Miscellaneous Ariicles.

bid defiance to the law and gosA couple of desperadoes are pel. The names of these two ruftraversing our country and mak bians are Rum and BRANDY-and ing dreadful havoc of property and we might add WHISKEY for a lives, of old and young. They third, and all of these perfectly have already slain more of the in- innocent and good, if properly imhabitants than were slain in bat-proved., But the sin and guilt of tles, and perished in prison ships, all lie on the unfortunate victim during the American war; and at who ruins himself by them. the same time they have wasted more substance than would pay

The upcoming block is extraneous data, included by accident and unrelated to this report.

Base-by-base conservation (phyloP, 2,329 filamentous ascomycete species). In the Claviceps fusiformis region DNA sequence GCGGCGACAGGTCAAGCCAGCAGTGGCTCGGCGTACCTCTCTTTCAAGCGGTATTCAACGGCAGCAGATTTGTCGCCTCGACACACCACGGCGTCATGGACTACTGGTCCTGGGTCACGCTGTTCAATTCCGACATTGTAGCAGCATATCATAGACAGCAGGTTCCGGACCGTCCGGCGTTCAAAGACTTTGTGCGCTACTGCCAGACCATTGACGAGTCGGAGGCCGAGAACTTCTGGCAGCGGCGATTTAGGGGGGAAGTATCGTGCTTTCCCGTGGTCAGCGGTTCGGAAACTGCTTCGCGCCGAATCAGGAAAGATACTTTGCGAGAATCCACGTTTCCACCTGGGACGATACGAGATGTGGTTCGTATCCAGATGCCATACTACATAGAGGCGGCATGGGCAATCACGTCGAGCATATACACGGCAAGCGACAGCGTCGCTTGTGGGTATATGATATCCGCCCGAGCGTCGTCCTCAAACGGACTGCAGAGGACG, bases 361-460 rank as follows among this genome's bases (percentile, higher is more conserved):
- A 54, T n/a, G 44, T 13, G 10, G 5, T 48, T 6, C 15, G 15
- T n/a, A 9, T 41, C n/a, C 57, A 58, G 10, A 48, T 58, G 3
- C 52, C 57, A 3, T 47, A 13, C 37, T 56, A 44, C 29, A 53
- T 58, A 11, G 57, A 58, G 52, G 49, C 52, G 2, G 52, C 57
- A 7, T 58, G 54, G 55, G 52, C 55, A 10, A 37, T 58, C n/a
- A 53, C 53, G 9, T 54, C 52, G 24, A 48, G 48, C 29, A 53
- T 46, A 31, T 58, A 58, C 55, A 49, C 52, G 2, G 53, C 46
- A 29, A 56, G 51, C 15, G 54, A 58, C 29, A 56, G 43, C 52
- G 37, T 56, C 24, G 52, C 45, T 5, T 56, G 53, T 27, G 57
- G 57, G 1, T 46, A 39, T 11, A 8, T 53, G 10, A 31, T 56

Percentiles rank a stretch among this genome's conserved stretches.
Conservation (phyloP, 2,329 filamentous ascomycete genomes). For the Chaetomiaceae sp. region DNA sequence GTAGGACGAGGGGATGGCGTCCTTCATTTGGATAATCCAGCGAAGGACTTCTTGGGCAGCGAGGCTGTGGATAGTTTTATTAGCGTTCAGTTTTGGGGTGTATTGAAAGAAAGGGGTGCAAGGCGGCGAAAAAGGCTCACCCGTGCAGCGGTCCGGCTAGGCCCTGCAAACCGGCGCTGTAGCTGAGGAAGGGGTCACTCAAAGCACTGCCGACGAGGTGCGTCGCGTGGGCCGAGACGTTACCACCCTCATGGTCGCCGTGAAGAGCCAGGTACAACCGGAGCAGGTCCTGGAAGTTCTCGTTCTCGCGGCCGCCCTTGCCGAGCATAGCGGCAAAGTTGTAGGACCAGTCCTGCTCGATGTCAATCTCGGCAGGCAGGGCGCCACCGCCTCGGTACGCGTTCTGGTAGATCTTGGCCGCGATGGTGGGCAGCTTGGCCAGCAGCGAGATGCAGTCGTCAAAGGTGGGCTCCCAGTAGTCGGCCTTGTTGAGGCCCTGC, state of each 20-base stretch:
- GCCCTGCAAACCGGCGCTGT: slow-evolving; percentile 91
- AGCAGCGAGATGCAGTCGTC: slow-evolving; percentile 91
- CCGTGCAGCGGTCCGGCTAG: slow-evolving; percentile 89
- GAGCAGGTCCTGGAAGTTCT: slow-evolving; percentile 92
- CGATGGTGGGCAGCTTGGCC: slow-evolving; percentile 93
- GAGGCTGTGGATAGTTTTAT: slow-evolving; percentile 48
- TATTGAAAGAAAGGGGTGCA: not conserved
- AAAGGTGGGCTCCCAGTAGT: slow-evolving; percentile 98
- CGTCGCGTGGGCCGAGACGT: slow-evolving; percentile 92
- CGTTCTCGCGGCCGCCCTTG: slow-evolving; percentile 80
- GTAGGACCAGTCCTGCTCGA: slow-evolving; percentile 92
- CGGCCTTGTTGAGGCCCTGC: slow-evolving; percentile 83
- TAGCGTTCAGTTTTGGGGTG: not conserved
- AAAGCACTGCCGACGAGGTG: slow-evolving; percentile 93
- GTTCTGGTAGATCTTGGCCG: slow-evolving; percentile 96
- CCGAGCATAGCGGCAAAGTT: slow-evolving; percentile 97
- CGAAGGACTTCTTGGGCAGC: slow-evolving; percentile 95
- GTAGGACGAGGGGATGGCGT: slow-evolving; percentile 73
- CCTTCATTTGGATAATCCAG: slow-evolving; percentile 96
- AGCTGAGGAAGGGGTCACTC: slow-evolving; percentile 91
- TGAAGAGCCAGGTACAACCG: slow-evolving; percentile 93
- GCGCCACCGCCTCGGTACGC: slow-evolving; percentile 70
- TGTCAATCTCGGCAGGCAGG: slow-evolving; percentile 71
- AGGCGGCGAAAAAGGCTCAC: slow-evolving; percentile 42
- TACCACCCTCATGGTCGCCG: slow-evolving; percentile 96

THE SABBATH. the national debt. Their strength The profanation of the Sabbath, is invincible. Their method of says a late work of Mr. Davis, Seattack is to strike people on the licitor General of this Commonhead; then instantly to trip up wealth, has been punished by our their heels, pick their pockets, and English ancestors as an offence continue their blows on the head against God and religion, ever until they have quite beat out since the time of the Sason Kings; their brains. Though they infest and by the fathers of New-Engpublic houses chiefly, they are al- land, ever since the settlement of so at private closets of private the country. houses, in workshops of mechan- Perhaps there is no country icks, and the fields of farmers. In where the institutions of public some instances, whole families worship are better supported, imhave fallen victiins to these mur-proved for more rational purposes, derers; nay, whole towns have or where the good effects of them been ravaged and ruined by them. are more extensively or beneficial. One poor man hereabouts, that ly realized, than in New-England. had formerly been an industrious Yet, even here, there is much to thriving mechanick, has lately been regret, and much to be corrected. murdered by them in a manner Some of our citizens, whose contoo shocking to relate; and there dition in life renders their examare several others in the vicinity ple of importance to the communiwho have been lately attacked by ty, think themselves too wise to be them, robbed of their money, instructed or improved by a regusmitten on the brain pan, knocked lar attendance upon the public down, and in all respects so vio- worship of their Maker and conlently handled, that an alarming stant Benefactor. Others have stupor has succeeded, and they too much refinement to expect any are already brought to death's entertainment from the pulpit; that door. In a word, the country is is, they would attend public worin imminent danger from a couple ship, as they attend the theatre, of outlandish miscreants, who to be entertained and amused by mock at reason, trample upon the the performer. Indeed